Too bad I can't see inside the black box that is the op-amp. Is internal op-amp design a Master's level course or can I find it somewhere at the B.S. level? The other thing is that we linearize everything. Heaven forbid we would have messy integrals to deal with!

On your question -- the best first step is to spend some time with comparator datasheets. They generally will have an equivalent circuit in them, and will address things like input offset voltages and currents (just like opamps), and maximum output voltage swing for various output load currents.

I just found http://www.ti.com/lit/ds/symlink/lm741.pdf and was surprised that the 741 only has 20 transistors and an internal RC network inside it. I was led to believe there was magic inside. :)

## 1. What is an open-loop op-amp comparator?

An open-loop op-amp comparator is a type of operational amplifier (op-amp) circuit that compares two input voltages and produces an output voltage based on which input is greater. It operates in an open-loop configuration, meaning that there is no feedback from the output to the input, and the output voltage can swing to its maximum or minimum values.

## 2. How does an open-loop op-amp comparator work?

The op-amp comparator has two inputs, a non-inverting input (+) and an inverting input (-). When the voltage at the non-inverting input is higher than the voltage at the inverting input, the output voltage will be at its maximum value. When the voltage at the inverting input is higher, the output voltage will be at its minimum value. This allows the comparator to compare the two input voltages and produce a digital output signal.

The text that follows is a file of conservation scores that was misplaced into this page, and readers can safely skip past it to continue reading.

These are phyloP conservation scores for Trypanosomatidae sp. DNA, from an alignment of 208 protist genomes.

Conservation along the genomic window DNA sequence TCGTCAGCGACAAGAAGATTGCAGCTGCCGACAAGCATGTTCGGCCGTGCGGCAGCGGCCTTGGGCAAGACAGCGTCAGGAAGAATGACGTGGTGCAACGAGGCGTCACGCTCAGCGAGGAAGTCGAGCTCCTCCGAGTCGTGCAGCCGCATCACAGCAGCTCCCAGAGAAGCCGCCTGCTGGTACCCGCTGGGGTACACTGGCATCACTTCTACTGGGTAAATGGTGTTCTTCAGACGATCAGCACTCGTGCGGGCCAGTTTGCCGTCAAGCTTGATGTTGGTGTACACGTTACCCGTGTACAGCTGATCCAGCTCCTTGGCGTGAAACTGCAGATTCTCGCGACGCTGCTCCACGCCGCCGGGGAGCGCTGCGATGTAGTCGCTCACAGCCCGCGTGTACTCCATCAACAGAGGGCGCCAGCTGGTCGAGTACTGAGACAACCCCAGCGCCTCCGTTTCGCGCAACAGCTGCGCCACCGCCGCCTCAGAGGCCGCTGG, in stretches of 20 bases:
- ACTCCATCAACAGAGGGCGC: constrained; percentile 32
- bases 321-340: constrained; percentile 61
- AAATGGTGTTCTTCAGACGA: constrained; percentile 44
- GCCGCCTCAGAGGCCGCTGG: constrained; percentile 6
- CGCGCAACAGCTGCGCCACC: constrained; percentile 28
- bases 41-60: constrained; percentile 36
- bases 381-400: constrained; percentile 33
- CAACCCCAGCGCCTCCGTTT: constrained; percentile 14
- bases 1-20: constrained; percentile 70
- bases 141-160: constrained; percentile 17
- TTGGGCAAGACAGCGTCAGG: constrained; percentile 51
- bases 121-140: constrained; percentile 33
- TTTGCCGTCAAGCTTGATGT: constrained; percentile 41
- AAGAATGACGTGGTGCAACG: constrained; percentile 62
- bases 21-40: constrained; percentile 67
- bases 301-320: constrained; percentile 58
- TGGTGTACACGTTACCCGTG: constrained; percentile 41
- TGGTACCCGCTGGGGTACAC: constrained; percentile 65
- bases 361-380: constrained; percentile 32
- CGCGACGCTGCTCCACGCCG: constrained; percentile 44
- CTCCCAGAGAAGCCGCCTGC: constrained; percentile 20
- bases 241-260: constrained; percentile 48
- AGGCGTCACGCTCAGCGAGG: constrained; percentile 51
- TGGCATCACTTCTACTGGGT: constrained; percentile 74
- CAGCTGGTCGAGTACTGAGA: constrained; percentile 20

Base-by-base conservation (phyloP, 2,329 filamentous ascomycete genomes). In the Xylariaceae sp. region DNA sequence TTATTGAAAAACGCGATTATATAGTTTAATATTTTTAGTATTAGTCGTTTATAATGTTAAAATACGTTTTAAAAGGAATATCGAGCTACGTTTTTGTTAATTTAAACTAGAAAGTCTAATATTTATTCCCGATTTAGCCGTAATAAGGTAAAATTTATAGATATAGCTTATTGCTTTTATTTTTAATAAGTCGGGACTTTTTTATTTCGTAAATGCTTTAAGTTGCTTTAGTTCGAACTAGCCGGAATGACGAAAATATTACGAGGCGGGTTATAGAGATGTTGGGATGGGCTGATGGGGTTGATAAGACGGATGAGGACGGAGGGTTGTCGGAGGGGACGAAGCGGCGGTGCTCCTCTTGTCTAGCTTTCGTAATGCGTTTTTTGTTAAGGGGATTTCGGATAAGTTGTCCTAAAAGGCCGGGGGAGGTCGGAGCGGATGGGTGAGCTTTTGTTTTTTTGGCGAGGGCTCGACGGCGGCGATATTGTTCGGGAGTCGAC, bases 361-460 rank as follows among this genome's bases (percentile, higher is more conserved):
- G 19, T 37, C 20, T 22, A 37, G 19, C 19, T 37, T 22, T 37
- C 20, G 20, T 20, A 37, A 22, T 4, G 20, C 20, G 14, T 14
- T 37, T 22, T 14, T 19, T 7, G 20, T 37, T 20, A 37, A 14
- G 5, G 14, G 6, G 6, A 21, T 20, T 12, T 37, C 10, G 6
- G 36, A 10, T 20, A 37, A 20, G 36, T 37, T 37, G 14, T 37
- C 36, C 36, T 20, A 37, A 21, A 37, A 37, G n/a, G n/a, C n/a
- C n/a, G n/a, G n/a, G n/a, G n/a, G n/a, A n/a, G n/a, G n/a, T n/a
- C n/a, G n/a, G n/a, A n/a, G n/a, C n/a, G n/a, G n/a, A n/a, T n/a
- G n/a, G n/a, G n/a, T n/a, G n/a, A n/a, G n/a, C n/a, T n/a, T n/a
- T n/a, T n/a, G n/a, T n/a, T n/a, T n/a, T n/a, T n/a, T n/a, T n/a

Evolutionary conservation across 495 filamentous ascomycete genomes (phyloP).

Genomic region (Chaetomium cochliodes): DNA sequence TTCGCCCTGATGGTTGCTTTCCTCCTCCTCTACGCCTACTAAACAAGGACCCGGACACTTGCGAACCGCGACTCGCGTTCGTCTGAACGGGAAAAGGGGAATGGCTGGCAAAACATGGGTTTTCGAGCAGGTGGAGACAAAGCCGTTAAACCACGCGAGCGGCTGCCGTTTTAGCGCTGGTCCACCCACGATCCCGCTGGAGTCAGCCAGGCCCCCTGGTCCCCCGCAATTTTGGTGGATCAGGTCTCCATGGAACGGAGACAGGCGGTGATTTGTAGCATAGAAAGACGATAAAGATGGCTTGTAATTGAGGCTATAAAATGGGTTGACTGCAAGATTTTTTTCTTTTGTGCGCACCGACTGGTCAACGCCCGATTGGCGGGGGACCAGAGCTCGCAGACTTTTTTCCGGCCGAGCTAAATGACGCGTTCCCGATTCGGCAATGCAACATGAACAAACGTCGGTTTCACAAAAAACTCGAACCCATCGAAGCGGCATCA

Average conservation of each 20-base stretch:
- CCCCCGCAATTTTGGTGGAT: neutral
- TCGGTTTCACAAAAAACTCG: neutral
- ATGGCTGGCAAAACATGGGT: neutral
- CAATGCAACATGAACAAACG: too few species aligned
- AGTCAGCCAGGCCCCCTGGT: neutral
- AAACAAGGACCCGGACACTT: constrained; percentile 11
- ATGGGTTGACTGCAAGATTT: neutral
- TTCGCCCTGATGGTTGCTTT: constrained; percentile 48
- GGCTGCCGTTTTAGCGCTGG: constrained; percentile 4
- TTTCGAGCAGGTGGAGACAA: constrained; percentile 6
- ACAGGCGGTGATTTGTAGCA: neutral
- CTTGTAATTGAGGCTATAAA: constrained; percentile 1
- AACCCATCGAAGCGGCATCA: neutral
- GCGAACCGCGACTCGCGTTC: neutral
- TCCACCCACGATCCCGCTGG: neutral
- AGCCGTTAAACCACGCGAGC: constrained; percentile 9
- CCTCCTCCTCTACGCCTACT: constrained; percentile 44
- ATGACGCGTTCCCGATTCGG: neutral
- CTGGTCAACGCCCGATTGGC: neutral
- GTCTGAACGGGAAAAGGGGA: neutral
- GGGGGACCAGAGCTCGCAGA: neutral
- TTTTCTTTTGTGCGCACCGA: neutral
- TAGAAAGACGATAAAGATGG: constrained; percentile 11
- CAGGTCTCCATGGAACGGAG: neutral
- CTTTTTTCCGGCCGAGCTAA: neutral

## 3. What are the applications of an open-loop op-amp comparator?

The open-loop op-amp comparator is commonly used in electronic circuits for tasks such as voltage level detection, square wave generation, and digital signal processing. It is also used in systems where precise and fast switching between two voltage levels is required, such as in motor control and power electronics.

## 4. What are some common sources of confusion about open-loop op-amp comparator operation?

Some common sources of confusion about open-loop op-amp comparator operation include understanding the difference between open-loop and closed-loop configurations, the effects of positive and negative feedback, and the limitations of the comparator's output voltage swing. It is important to have a clear understanding of these concepts in order to properly design and use an op-amp comparator circuit.

## 5. How can I troubleshoot issues with an open-loop op-amp comparator circuit?

If you are experiencing issues with your open-loop op-amp comparator circuit, there are a few steps you can take to troubleshoot the problem. First, make sure that all connections are secure and there are no loose or damaged components. Next, check the power supply and ensure that it is providing the correct voltage. You may also want to check the input voltages and make sure they are within the comparator's input range. If the problem persists, it may be helpful to consult a circuit diagram or seek assistance from a knowledgeable individual.